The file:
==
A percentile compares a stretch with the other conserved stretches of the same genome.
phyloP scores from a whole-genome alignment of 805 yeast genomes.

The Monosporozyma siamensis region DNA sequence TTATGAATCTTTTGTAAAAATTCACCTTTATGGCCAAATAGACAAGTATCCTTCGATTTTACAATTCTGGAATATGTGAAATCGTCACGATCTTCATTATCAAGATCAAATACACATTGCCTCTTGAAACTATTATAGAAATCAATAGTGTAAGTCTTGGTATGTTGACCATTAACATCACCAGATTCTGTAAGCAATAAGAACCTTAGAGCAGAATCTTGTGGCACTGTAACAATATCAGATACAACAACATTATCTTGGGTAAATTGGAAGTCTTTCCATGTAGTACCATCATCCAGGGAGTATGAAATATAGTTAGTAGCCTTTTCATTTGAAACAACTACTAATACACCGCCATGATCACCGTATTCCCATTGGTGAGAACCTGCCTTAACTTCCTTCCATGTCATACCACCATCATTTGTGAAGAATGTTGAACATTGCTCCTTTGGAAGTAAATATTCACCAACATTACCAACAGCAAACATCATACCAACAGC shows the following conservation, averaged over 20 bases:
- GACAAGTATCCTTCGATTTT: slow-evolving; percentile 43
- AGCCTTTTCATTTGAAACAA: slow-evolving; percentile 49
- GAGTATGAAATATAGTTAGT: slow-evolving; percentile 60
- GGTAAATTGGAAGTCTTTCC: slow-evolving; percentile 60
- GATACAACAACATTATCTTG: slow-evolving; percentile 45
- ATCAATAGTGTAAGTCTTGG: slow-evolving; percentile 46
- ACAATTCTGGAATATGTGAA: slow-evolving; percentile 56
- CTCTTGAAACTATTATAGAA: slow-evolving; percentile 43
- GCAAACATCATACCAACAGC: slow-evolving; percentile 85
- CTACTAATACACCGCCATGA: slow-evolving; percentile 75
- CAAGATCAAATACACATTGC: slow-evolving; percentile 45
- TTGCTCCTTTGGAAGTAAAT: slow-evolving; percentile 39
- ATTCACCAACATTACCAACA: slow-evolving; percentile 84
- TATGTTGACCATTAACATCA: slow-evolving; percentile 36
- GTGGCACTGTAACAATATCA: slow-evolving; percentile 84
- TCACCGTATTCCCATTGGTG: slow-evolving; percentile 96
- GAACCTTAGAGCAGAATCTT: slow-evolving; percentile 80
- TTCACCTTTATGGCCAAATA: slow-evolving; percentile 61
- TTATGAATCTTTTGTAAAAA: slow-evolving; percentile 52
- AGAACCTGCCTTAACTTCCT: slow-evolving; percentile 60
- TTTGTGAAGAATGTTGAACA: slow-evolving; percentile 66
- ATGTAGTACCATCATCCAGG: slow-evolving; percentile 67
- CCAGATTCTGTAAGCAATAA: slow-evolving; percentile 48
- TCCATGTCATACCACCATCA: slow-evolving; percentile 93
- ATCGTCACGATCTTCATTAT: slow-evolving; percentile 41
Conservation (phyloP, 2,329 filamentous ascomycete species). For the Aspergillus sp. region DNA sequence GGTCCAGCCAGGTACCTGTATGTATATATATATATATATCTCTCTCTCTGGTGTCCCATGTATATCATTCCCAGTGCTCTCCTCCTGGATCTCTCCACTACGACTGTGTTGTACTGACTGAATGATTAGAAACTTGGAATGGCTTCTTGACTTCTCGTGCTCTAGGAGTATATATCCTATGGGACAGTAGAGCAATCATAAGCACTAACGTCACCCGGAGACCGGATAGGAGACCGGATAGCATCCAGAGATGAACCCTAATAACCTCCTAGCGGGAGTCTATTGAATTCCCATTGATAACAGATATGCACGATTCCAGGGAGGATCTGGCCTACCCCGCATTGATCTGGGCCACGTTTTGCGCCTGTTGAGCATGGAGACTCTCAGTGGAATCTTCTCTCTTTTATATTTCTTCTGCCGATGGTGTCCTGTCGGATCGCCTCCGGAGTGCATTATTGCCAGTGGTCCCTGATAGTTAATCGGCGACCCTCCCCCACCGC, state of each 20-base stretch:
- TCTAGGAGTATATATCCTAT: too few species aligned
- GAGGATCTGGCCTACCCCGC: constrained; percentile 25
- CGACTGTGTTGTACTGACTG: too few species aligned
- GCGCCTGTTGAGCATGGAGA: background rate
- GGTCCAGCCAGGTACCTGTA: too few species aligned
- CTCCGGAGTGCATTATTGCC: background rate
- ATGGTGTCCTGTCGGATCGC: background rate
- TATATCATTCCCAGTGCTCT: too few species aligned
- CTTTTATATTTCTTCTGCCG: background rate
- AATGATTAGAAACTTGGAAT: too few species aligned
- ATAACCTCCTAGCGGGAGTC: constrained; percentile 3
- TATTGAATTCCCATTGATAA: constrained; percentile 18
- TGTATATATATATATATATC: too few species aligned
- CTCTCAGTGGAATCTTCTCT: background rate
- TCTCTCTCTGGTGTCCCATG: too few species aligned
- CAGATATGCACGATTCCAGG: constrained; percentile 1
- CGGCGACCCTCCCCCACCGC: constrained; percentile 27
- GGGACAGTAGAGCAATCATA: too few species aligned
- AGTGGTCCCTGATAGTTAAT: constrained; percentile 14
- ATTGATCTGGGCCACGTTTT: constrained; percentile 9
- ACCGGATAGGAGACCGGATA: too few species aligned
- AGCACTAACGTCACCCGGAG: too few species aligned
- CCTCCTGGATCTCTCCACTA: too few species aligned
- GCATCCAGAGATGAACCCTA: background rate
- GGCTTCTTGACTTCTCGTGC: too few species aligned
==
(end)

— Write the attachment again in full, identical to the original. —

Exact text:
A percentile compares a stretch with the other conserved stretches of the same genome.
phyloP scores from a whole-genome alignment of 805 yeast genomes.

The Monosporozyma siamensis region DNA sequence TTATGAATCTTTTGTAAAAATTCACCTTTATGGCCAAATAGACAAGTATCCTTCGATTTTACAATTCTGGAATATGTGAAATCGTCACGATCTTCATTATCAAGATCAAATACACATTGCCTCTTGAAACTATTATAGAAATCAATAGTGTAAGTCTTGGTATGTTGACCATTAACATCACCAGATTCTGTAAGCAATAAGAACCTTAGAGCAGAATCTTGTGGCACTGTAACAATATCAGATACAACAACATTATCTTGGGTAAATTGGAAGTCTTTCCATGTAGTACCATCATCCAGGGAGTATGAAATATAGTTAGTAGCCTTTTCATTTGAAACAACTACTAATACACCGCCATGATCACCGTATTCCCATTGGTGAGAACCTGCCTTAACTTCCTTCCATGTCATACCACCATCATTTGTGAAGAATGTTGAACATTGCTCCTTTGGAAGTAAATATTCACCAACATTACCAACAGCAAACATCATACCAACAGC shows the following conservation, averaged over 20 bases:
- GACAAGTATCCTTCGATTTT: slow-evolving; percentile 43
- AGCCTTTTCATTTGAAACAA: slow-evolving; percentile 49
- GAGTATGAAATATAGTTAGT: slow-evolving; percentile 60
- GGTAAATTGGAAGTCTTTCC: slow-evolving; percentile 60
- GATACAACAACATTATCTTG: slow-evolving; percentile 45
- ATCAATAGTGTAAGTCTTGG: slow-evolving; percentile 46
- ACAATTCTGGAATATGTGAA: slow-evolving; percentile 56
- CTCTTGAAACTATTATAGAA: slow-evolving; percentile 43
- GCAAACATCATACCAACAGC: slow-evolving; percentile 85
- CTACTAATACACCGCCATGA: slow-evolving; percentile 75
- CAAGATCAAATACACATTGC: slow-evolving; percentile 45
- TTGCTCCTTTGGAAGTAAAT: slow-evolving; percentile 39
- ATTCACCAACATTACCAACA: slow-evolving; percentile 84
- TATGTTGACCATTAACATCA: slow-evolving; percentile 36
- GTGGCACTGTAACAATATCA: slow-evolving; percentile 84
- TCACCGTATTCCCATTGGTG: slow-evolving; percentile 96
- GAACCTTAGAGCAGAATCTT: slow-evolving; percentile 80
- TTCACCTTTATGGCCAAATA: slow-evolving; percentile 61
- TTATGAATCTTTTGTAAAAA: slow-evolving; percentile 52
- AGAACCTGCCTTAACTTCCT: slow-evolving; percentile 60
- TTTGTGAAGAATGTTGAACA: slow-evolving; percentile 66
- ATGTAGTACCATCATCCAGG: slow-evolving; percentile 67
- CCAGATTCTGTAAGCAATAA: slow-evolving; percentile 48
- TCCATGTCATACCACCATCA: slow-evolving; percentile 93
- ATCGTCACGATCTTCATTAT: slow-evolving; percentile 41
Conservation (phyloP, 2,329 filamentous ascomycete species). For the Aspergillus sp. region DNA sequence GGTCCAGCCAGGTACCTGTATGTATATATATATATATATCTCTCTCTCTGGTGTCCCATGTATATCATTCCCAGTGCTCTCCTCCTGGATCTCTCCACTACGACTGTGTTGTACTGACTGAATGATTAGAAACTTGGAATGGCTTCTTGACTTCTCGTGCTCTAGGAGTATATATCCTATGGGACAGTAGAGCAATCATAAGCACTAACGTCACCCGGAGACCGGATAGGAGACCGGATAGCATCCAGAGATGAACCCTAATAACCTCCTAGCGGGAGTCTATTGAATTCCCATTGATAACAGATATGCACGATTCCAGGGAGGATCTGGCCTACCCCGCATTGATCTGGGCCACGTTTTGCGCCTGTTGAGCATGGAGACTCTCAGTGGAATCTTCTCTCTTTTATATTTCTTCTGCCGATGGTGTCCTGTCGGATCGCCTCCGGAGTGCATTATTGCCAGTGGTCCCTGATAGTTAATCGGCGACCCTCCCCCACCGC, state of each 20-base stretch:
- TCTAGGAGTATATATCCTAT: too few species aligned
- GAGGATCTGGCCTACCCCGC: constrained; percentile 25
- CGACTGTGTTGTACTGACTG: too few species aligned
- GCGCCTGTTGAGCATGGAGA: background rate
- GGTCCAGCCAGGTACCTGTA: too few species aligned
- CTCCGGAGTGCATTATTGCC: background rate
- ATGGTGTCCTGTCGGATCGC: background rate
- TATATCATTCCCAGTGCTCT: too few species aligned
- CTTTTATATTTCTTCTGCCG: background rate
- AATGATTAGAAACTTGGAAT: too few species aligned
- ATAACCTCCTAGCGGGAGTC: constrained; percentile 3
- TATTGAATTCCCATTGATAA: constrained; percentile 18
- TGTATATATATATATATATC: too few species aligned
- CTCTCAGTGGAATCTTCTCT: background rate
- TCTCTCTCTGGTGTCCCATG: too few species aligned
- CAGATATGCACGATTCCAGG: constrained; percentile 1
- CGGCGACCCTCCCCCACCGC: constrained; percentile 27
- GGGACAGTAGAGCAATCATA: too few species aligned
- AGTGGTCCCTGATAGTTAAT: constrained; percentile 14
- ATTGATCTGGGCCACGTTTT: constrained; percentile 9
- ACCGGATAGGAGACCGGATA: too few species aligned
- AGCACTAACGTCACCCGGAG: too few species aligned
- CCTCCTGGATCTCTCCACTA: too few species aligned
- GCATCCAGAGATGAACCCTA: background rate
- GGCTTCTTGACTTCTCGTGC: too few species aligned